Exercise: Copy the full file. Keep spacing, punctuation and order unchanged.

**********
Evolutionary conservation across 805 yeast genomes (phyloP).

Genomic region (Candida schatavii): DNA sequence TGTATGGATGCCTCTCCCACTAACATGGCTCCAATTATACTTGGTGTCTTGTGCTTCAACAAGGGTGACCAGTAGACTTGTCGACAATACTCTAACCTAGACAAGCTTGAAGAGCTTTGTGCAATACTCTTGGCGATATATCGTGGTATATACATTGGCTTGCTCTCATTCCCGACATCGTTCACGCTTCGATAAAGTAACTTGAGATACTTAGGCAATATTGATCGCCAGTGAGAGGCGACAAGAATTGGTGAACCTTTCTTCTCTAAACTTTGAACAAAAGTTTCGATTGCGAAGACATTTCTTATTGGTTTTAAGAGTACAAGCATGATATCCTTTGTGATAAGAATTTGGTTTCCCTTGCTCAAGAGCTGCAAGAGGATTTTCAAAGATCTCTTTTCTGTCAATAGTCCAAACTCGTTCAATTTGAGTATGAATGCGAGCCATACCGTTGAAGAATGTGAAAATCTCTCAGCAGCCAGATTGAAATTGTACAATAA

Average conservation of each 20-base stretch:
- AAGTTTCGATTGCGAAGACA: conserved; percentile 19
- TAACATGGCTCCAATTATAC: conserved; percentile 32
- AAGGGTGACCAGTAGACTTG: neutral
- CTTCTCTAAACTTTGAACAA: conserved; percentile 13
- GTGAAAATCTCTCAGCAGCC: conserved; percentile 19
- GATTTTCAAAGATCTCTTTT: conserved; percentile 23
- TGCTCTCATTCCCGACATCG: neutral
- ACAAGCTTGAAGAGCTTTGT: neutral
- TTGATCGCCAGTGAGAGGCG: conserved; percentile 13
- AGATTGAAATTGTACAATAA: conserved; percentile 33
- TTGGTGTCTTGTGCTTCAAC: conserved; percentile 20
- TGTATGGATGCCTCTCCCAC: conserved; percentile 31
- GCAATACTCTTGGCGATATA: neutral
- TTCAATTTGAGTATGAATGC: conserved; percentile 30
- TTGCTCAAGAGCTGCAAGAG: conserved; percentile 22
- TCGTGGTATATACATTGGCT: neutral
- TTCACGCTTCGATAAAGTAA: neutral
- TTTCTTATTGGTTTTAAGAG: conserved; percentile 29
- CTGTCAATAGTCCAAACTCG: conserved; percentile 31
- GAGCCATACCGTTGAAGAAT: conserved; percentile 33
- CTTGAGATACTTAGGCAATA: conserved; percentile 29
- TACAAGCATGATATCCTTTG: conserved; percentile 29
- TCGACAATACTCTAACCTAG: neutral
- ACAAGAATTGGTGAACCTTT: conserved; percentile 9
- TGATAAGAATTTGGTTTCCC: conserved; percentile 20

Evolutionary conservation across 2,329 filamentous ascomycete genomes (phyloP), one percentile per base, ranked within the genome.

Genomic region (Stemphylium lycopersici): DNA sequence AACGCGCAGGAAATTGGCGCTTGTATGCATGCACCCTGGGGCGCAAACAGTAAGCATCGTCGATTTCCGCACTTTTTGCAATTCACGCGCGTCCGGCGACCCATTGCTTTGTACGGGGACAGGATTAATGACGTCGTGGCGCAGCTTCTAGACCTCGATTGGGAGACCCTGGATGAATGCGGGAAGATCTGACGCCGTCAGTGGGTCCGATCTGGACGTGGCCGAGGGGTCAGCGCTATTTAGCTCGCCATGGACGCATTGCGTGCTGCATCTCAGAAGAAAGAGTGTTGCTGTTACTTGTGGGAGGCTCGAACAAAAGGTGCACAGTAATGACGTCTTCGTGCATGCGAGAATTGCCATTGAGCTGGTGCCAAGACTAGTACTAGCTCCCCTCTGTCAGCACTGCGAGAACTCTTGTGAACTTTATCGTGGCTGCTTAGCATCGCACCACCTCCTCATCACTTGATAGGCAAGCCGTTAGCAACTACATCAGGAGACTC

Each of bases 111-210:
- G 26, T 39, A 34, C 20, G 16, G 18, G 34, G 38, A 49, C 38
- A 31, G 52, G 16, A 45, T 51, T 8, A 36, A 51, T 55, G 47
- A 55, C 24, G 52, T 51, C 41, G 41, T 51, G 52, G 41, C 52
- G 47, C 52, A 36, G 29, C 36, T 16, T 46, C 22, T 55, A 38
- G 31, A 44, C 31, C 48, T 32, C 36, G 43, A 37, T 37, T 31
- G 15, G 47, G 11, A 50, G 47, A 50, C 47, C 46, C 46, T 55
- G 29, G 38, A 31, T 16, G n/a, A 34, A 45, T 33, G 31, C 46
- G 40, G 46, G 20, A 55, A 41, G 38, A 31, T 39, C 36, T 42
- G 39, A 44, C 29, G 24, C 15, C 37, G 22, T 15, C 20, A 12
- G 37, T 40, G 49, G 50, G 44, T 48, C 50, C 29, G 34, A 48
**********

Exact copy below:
Evolutionary conservation across 805 yeast genomes (phyloP).

Genomic region (Candida schatavii): DNA sequence TGTATGGATGCCTCTCCCACTAACATGGCTCCAATTATACTTGGTGTCTTGTGCTTCAACAAGGGTGACCAGTAGACTTGTCGACAATACTCTAACCTAGACAAGCTTGAAGAGCTTTGTGCAATACTCTTGGCGATATATCGTGGTATATACATTGGCTTGCTCTCATTCCCGACATCGTTCACGCTTCGATAAAGTAACTTGAGATACTTAGGCAATATTGATCGCCAGTGAGAGGCGACAAGAATTGGTGAACCTTTCTTCTCTAAACTTTGAACAAAAGTTTCGATTGCGAAGACATTTCTTATTGGTTTTAAGAGTACAAGCATGATATCCTTTGTGATAAGAATTTGGTTTCCCTTGCTCAAGAGCTGCAAGAGGATTTTCAAAGATCTCTTTTCTGTCAATAGTCCAAACTCGTTCAATTTGAGTATGAATGCGAGCCATACCGTTGAAGAATGTGAAAATCTCTCAGCAGCCAGATTGAAATTGTACAATAA

Average conservation of each 20-base stretch:
- AAGTTTCGATTGCGAAGACA: conserved; percentile 19
- TAACATGGCTCCAATTATAC: conserved; percentile 32
- AAGGGTGACCAGTAGACTTG: neutral
- CTTCTCTAAACTTTGAACAA: conserved; percentile 13
- GTGAAAATCTCTCAGCAGCC: conserved; percentile 19
- GATTTTCAAAGATCTCTTTT: conserved; percentile 23
- TGCTCTCATTCCCGACATCG: neutral
- ACAAGCTTGAAGAGCTTTGT: neutral
- TTGATCGCCAGTGAGAGGCG: conserved; percentile 13
- AGATTGAAATTGTACAATAA: conserved; percentile 33
- TTGGTGTCTTGTGCTTCAAC: conserved; percentile 20
- TGTATGGATGCCTCTCCCAC: conserved; percentile 31
- GCAATACTCTTGGCGATATA: neutral
- TTCAATTTGAGTATGAATGC: conserved; percentile 30
- TTGCTCAAGAGCTGCAAGAG: conserved; percentile 22
- TCGTGGTATATACATTGGCT: neutral
- TTCACGCTTCGATAAAGTAA: neutral
- TTTCTTATTGGTTTTAAGAG: conserved; percentile 29
- CTGTCAATAGTCCAAACTCG: conserved; percentile 31
- GAGCCATACCGTTGAAGAAT: conserved; percentile 33
- CTTGAGATACTTAGGCAATA: conserved; percentile 29
- TACAAGCATGATATCCTTTG: conserved; percentile 29
- TCGACAATACTCTAACCTAG: neutral
- ACAAGAATTGGTGAACCTTT: conserved; percentile 9
- TGATAAGAATTTGGTTTCCC: conserved; percentile 20

Evolutionary conservation across 2,329 filamentous ascomycete genomes (phyloP), one percentile per base, ranked within the genome.

Genomic region (Stemphylium lycopersici): DNA sequence AACGCGCAGGAAATTGGCGCTTGTATGCATGCACCCTGGGGCGCAAACAGTAAGCATCGTCGATTTCCGCACTTTTTGCAATTCACGCGCGTCCGGCGACCCATTGCTTTGTACGGGGACAGGATTAATGACGTCGTGGCGCAGCTTCTAGACCTCGATTGGGAGACCCTGGATGAATGCGGGAAGATCTGACGCCGTCAGTGGGTCCGATCTGGACGTGGCCGAGGGGTCAGCGCTATTTAGCTCGCCATGGACGCATTGCGTGCTGCATCTCAGAAGAAAGAGTGTTGCTGTTACTTGTGGGAGGCTCGAACAAAAGGTGCACAGTAATGACGTCTTCGTGCATGCGAGAATTGCCATTGAGCTGGTGCCAAGACTAGTACTAGCTCCCCTCTGTCAGCACTGCGAGAACTCTTGTGAACTTTATCGTGGCTGCTTAGCATCGCACCACCTCCTCATCACTTGATAGGCAAGCCGTTAGCAACTACATCAGGAGACTC

Each of bases 111-210:
- G 26, T 39, A 34, C 20, G 16, G 18, G 34, G 38, A 49, C 38
- A 31, G 52, G 16, A 45, T 51, T 8, A 36, A 51, T 55, G 47
- A 55, C 24, G 52, T 51, C 41, G 41, T 51, G 52, G 41, C 52
- G 47, C 52, A 36, G 29, C 36, T 16, T 46, C 22, T 55, A 38
- G 31, A 44, C 31, C 48, T 32, C 36, G 43, A 37, T 37, T 31
- G 15, G 47, G 11, A 50, G 47, A 50, C 47, C 46, C 46, T 55
- G 29, G 38, A 31, T 16, G n/a, A 34, A 45, T 33, G 31, C 46
- G 40, G 46, G 20, A 55, A 41, G 38, A 31, T 39, C 36, T 42
- G 39, A 44, C 29, G 24, C 15, C 37, G 22, T 15, C 20, A 12
- G 37, T 40, G 49, G 50, G 44, T 48, C 50, C 29, G 34, A 48